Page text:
Louis came back.
He wanted Marcel Proust, Alain de Botton, Jared Diamond, Karen Armstrong and Saul Bellow.
Louis walks slowly but reads fast. He has parked some way down the street and later, I help him with the books, pack the shining bundles into the back seat with the old suitcase and the eggs. He says, thanks very much, indeed, yes, for the winter reading. I love winter, it’s for reading. I’ll get that Shakespeare out you know, it’s been put to the back again.
As though his library was alive and doing things behind his back. Which they do.
When he arrived, he had stopped at the counter and breathed deeply a few times. He always does this, he says it’s to get in the stride of things. Of reading, which is active, chaotic and shattering, especially if you read like Louis.
He says I talk too fast. When I said, here are the Primo Levis you wanted, he says, wait, which ones are they? I’ll tell you why I wanted these. He tells me a story of reading and love.
When I say, here is the Botton book you wanted (about Proust), he says, oh yes, now I need Proust of course. Wait, tell me more about Botton, is he Swiss or French? He sounds French. But I heard he is British. I heard he is amazing. Remind me.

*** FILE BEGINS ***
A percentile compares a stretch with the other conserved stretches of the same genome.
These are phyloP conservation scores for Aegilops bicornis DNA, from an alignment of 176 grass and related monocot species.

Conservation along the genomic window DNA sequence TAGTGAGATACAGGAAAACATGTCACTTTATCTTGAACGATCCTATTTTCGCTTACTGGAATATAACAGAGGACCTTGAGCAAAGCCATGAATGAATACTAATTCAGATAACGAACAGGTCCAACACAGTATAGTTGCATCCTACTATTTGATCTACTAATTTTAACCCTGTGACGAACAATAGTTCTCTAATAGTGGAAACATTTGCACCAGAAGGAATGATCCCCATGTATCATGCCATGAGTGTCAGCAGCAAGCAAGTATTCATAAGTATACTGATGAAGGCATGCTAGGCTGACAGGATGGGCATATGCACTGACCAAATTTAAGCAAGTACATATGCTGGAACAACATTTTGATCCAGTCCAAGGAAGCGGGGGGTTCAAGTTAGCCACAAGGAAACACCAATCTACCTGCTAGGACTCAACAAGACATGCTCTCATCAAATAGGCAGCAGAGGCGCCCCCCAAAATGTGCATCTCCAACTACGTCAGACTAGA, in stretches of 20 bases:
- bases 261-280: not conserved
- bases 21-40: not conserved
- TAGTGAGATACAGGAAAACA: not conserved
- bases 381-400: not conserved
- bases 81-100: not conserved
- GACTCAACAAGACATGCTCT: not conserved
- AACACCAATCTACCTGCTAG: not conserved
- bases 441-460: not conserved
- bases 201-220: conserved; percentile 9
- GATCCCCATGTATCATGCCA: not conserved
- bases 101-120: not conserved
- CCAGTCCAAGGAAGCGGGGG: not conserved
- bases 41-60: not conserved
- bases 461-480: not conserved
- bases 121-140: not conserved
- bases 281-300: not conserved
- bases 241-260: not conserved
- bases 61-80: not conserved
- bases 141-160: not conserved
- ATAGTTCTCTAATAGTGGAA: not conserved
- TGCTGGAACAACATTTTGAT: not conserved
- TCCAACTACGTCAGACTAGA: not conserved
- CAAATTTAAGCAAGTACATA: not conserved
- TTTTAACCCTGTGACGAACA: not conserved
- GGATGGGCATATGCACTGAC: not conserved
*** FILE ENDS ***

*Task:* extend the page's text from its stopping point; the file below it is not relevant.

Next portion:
He also reminds me not to talk too fast.
He wants to read about Gandhi. He wants the best biography there is. He says that biographers are artists, artists of the world, artist of us, we MUST consider them. He lists all the biographies of Mahatma Gandhi he has already read. It sounds like all of them to me. But it isn’t. It isn’t enough: there is another. He holds out his hands, making a cradle that rocks gently, perfection.
I agree, I will find it. He says, there is always time.
Then, finally, he turns to go, but only after an interview that detailed Karen Armstrong, Elaine Pagels, (The Gnostic Gospels), A History of Water, who wrote that? Who wrote The History of Insanity? I saw it somewhere. Tell me about Barchester Towers, I saw it as a series, had the guy from Harry Potter in it, brilliant. Is it a series? I tell him it is, thousands of pages, a commitment, and Louis straightens up, tall with joy.
He will go home, lit with passion, for reading, for history, the earth, mistakes, insanity, water, salt and sand, Gandhi, why and when, how.